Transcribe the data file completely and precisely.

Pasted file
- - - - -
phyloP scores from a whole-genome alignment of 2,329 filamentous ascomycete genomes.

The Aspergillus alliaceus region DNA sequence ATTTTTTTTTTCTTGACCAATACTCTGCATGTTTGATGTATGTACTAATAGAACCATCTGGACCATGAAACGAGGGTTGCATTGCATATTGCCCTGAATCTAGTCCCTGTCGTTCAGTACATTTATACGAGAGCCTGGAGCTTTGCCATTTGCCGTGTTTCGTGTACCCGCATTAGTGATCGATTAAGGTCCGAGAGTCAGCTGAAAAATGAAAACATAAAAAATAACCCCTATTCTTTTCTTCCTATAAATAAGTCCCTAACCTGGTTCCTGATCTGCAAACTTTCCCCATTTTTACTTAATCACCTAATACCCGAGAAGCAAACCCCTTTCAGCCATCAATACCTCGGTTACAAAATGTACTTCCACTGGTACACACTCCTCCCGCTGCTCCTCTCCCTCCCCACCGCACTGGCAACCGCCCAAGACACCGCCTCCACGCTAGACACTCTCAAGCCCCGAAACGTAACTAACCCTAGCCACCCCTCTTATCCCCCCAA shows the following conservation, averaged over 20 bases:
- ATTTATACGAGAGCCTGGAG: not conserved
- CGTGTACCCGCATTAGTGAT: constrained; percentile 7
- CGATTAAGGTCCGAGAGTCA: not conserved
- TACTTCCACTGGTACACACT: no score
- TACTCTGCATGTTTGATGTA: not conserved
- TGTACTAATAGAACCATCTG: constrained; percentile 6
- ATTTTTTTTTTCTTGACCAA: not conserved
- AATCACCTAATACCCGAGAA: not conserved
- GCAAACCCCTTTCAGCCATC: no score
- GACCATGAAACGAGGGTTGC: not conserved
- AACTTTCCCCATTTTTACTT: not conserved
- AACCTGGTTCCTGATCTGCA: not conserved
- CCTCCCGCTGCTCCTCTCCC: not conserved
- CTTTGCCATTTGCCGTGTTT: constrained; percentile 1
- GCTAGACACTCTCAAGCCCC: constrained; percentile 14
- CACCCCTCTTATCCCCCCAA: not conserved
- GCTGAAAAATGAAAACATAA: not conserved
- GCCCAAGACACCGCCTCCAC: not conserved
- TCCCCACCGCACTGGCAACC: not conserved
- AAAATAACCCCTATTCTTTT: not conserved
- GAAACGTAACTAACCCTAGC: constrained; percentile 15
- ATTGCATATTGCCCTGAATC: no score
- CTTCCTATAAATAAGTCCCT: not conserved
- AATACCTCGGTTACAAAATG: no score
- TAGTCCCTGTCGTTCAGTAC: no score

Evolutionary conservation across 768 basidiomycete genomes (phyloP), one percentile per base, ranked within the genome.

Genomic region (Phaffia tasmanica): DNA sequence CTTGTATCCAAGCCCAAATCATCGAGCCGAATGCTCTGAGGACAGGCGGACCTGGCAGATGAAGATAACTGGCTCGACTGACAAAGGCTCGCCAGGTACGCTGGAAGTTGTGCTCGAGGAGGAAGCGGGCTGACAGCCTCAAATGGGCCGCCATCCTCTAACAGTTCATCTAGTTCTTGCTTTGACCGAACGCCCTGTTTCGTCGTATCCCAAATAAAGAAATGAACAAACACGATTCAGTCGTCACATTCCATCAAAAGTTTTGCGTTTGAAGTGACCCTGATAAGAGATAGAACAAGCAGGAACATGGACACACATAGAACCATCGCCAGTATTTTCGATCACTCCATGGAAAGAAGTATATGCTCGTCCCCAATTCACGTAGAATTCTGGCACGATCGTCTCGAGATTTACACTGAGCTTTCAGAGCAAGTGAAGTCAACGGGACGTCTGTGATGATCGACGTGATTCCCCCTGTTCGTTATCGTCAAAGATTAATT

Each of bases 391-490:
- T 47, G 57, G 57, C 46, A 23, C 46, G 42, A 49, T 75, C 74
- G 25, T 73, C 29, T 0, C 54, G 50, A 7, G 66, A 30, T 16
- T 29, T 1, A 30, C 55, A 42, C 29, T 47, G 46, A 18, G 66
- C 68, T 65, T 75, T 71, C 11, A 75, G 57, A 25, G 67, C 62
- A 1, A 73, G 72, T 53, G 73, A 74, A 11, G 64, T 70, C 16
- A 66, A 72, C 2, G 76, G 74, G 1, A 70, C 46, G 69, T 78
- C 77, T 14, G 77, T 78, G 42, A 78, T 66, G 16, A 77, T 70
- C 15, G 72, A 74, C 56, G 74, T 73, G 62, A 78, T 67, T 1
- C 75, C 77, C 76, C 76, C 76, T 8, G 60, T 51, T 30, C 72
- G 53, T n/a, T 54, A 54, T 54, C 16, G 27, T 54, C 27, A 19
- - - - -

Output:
phyloP scores from a whole-genome alignment of 2,329 filamentous ascomycete genomes.

The Aspergillus alliaceus region DNA sequence ATTTTTTTTTTCTTGACCAATACTCTGCATGTTTGATGTATGTACTAATAGAACCATCTGGACCATGAAACGAGGGTTGCATTGCATATTGCCCTGAATCTAGTCCCTGTCGTTCAGTACATTTATACGAGAGCCTGGAGCTTTGCCATTTGCCGTGTTTCGTGTACCCGCATTAGTGATCGATTAAGGTCCGAGAGTCAGCTGAAAAATGAAAACATAAAAAATAACCCCTATTCTTTTCTTCCTATAAATAAGTCCCTAACCTGGTTCCTGATCTGCAAACTTTCCCCATTTTTACTTAATCACCTAATACCCGAGAAGCAAACCCCTTTCAGCCATCAATACCTCGGTTACAAAATGTACTTCCACTGGTACACACTCCTCCCGCTGCTCCTCTCCCTCCCCACCGCACTGGCAACCGCCCAAGACACCGCCTCCACGCTAGACACTCTCAAGCCCCGAAACGTAACTAACCCTAGCCACCCCTCTTATCCCCCCAA shows the following conservation, averaged over 20 bases:
- ATTTATACGAGAGCCTGGAG: not conserved
- CGTGTACCCGCATTAGTGAT: constrained; percentile 7
- CGATTAAGGTCCGAGAGTCA: not conserved
- TACTTCCACTGGTACACACT: no score
- TACTCTGCATGTTTGATGTA: not conserved
- TGTACTAATAGAACCATCTG: constrained; percentile 6
- ATTTTTTTTTTCTTGACCAA: not conserved
- AATCACCTAATACCCGAGAA: not conserved
- GCAAACCCCTTTCAGCCATC: no score
- GACCATGAAACGAGGGTTGC: not conserved
- AACTTTCCCCATTTTTACTT: not conserved
- AACCTGGTTCCTGATCTGCA: not conserved
- CCTCCCGCTGCTCCTCTCCC: not conserved
- CTTTGCCATTTGCCGTGTTT: constrained; percentile 1
- GCTAGACACTCTCAAGCCCC: constrained; percentile 14
- CACCCCTCTTATCCCCCCAA: not conserved
- GCTGAAAAATGAAAACATAA: not conserved
- GCCCAAGACACCGCCTCCAC: not conserved
- TCCCCACCGCACTGGCAACC: not conserved
- AAAATAACCCCTATTCTTTT: not conserved
- GAAACGTAACTAACCCTAGC: constrained; percentile 15
- ATTGCATATTGCCCTGAATC: no score
- CTTCCTATAAATAAGTCCCT: not conserved
- AATACCTCGGTTACAAAATG: no score
- TAGTCCCTGTCGTTCAGTAC: no score

Evolutionary conservation across 768 basidiomycete genomes (phyloP), one percentile per base, ranked within the genome.

Genomic region (Phaffia tasmanica): DNA sequence CTTGTATCCAAGCCCAAATCATCGAGCCGAATGCTCTGAGGACAGGCGGACCTGGCAGATGAAGATAACTGGCTCGACTGACAAAGGCTCGCCAGGTACGCTGGAAGTTGTGCTCGAGGAGGAAGCGGGCTGACAGCCTCAAATGGGCCGCCATCCTCTAACAGTTCATCTAGTTCTTGCTTTGACCGAACGCCCTGTTTCGTCGTATCCCAAATAAAGAAATGAACAAACACGATTCAGTCGTCACATTCCATCAAAAGTTTTGCGTTTGAAGTGACCCTGATAAGAGATAGAACAAGCAGGAACATGGACACACATAGAACCATCGCCAGTATTTTCGATCACTCCATGGAAAGAAGTATATGCTCGTCCCCAATTCACGTAGAATTCTGGCACGATCGTCTCGAGATTTACACTGAGCTTTCAGAGCAAGTGAAGTCAACGGGACGTCTGTGATGATCGACGTGATTCCCCCTGTTCGTTATCGTCAAAGATTAATT

Each of bases 391-490:
- T 47, G 57, G 57, C 46, A 23, C 46, G 42, A 49, T 75, C 74
- G 25, T 73, C 29, T 0, C 54, G 50, A 7, G 66, A 30, T 16
- T 29, T 1, A 30, C 55, A 42, C 29, T 47, G 46, A 18, G 66
- C 68, T 65, T 75, T 71, C 11, A 75, G 57, A 25, G 67, C 62
- A 1, A 73, G 72, T 53, G 73, A 74, A 11, G 64, T 70, C 16
- A 66, A 72, C 2, G 76, G 74, G 1, A 70, C 46, G 69, T 78
- C 77, T 14, G 77, T 78, G 42, A 78, T 66, G 16, A 77, T 70
- C 15, G 72, A 74, C 56, G 74, T 73, G 62, A 78, T 67, T 1
- C 75, C 77, C 76, C 76, C 76, T 8, G 60, T 51, T 30, C 72
- G 53, T n/a, T 54, A 54, T 54, C 16, G 27, T 54, C 27, A 19